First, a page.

I am a fake student so Mrs. Ellsworth can see what her students see.
Bill Nye is a man with a mission: to foster a scientifically literate society by helping people everywhere understand and appreciate the science that makes our world work. Nye has spent the past 20 years educating students young and old about science and understands the importance of keeping minds active after the last school bell rings. “Learning can happen anywhere and at anytime – the important thing is that it should never stop,” Nye said. “We’ve put together fun, free and easy activities that will make this the summer of learning versus the summer filled with the dreaded words ‘I’m bored.’ ” AN EARLY KNACK FOR HOW THINGS WORK Making science entertaining and accessible is something Bill has done most of his life. Growing up in Washington, D.C., he spent afternoons and summers de-mystifying math for his classmates. While working for Boeing in Seattle, Bill combined his love of science with his flair for comedy. After winning a Steve Martin look-alike contest, he became an engineer by day and a stand-up comic by night. Eventually, Bill made the transition to comedy writer and performer on Seattle’s home-grown ensemble comedy show “Almost Live.” This is where “Bill Nye the Science Guy®” was born. The 18-time Emmy Award-winning show appeared before Saturday Night Live and later on Comedy Central. During this time, he also wrote five kids’ books about science, including his latest title, “Bill Nye’s Great Big Book of Tiny Germs.” BROADENING HIS MISSION Bill’s passion for math and science translated into a love of space. His role as CEO of The Planetary Society, the world’s large space interest organization, has taken him across the globe. And one thing Bill is very proud of is the MarsDials, two sundials on residing on Mars he created with Cornell scientists. America’s favorite stand-up scientist hasn’t changed much from that kid growing up in Washington, DC. He still rides his bike to work. He’ll pull out his Periodic Table of the Elements from his wallet. And his drive for helping others understand science is as strong as ever.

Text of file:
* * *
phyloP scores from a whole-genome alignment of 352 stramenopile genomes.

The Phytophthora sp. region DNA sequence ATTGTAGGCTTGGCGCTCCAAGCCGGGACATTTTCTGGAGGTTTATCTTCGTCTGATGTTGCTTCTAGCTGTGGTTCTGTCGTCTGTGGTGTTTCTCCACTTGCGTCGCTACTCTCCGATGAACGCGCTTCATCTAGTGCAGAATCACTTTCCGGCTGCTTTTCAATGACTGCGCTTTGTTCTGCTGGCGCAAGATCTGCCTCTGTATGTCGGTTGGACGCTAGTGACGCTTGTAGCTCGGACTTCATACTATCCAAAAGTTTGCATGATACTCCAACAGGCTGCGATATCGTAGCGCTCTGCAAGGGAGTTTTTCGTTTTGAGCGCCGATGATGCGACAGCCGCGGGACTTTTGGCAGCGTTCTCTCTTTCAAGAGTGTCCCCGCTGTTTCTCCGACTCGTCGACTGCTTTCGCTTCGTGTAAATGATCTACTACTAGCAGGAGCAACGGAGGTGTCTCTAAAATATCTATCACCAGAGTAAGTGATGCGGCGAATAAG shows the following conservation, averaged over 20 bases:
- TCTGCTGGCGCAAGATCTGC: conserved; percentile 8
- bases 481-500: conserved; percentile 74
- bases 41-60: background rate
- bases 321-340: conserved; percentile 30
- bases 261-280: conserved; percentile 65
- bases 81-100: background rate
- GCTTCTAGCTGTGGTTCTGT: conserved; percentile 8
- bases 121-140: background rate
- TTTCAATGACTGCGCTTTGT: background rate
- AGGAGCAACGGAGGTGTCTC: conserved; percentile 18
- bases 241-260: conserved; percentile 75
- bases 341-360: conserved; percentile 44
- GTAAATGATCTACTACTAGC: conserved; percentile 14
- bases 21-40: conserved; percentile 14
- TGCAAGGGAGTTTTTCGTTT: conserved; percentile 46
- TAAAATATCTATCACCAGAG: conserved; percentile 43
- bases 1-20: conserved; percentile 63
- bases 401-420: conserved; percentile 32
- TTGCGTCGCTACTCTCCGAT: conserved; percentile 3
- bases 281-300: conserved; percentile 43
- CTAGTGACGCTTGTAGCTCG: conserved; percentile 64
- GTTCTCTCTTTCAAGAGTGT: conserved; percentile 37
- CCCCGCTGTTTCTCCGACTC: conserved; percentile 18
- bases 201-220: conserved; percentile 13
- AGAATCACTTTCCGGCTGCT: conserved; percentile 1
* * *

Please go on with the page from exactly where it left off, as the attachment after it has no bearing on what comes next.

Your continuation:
I teach physical science, chemistry, physics and 7th grade math at a rural, central Minnesota high school. When I first started teaching (way back in 1996) I wanted to help students become competitive in the science fields and lead productive, fulfilling lives. I have a broader passion to help students build strong foundations in math and science and maybe change the mindset of students who were intimidated by these courses. I believe that 7th grade math is so important because it is a strong foundation for the algebra the must learn next year. Plus, all these concepts are very important fundamentals to succeed in all upper level math classes. I am passionate about teaching all of my subjects well, however chemistry has special meaning to me. In chemistry, I prepare college-bound students who need this subject for their future career. Careers like nursing, teaching, industry, food, agriculture, any medical field and more. My premise is: If students can master chemical concepts in high school then they will succeed in college chemistry, in which college chemistry can be too intimidating that can hinder many from obtaining their dreams. All of the subjects I teach are challenging because they are abstract and difficult. I’m constantly evolving as a teacher to assist in student learning. Sometimes I hear teachers comment, “Why re-invent the wheel” when teachers contemplate different curriculum or strategies. But the truth is... students are changing at "warp" speed. I'm always reinventing or learning many methods and strategies to change with our students and help them learn. I’ll use formative assessments, labs, visual strategies, computer generated simulations, project-based learning activities, tutorials and video clips to help students learn the concepts.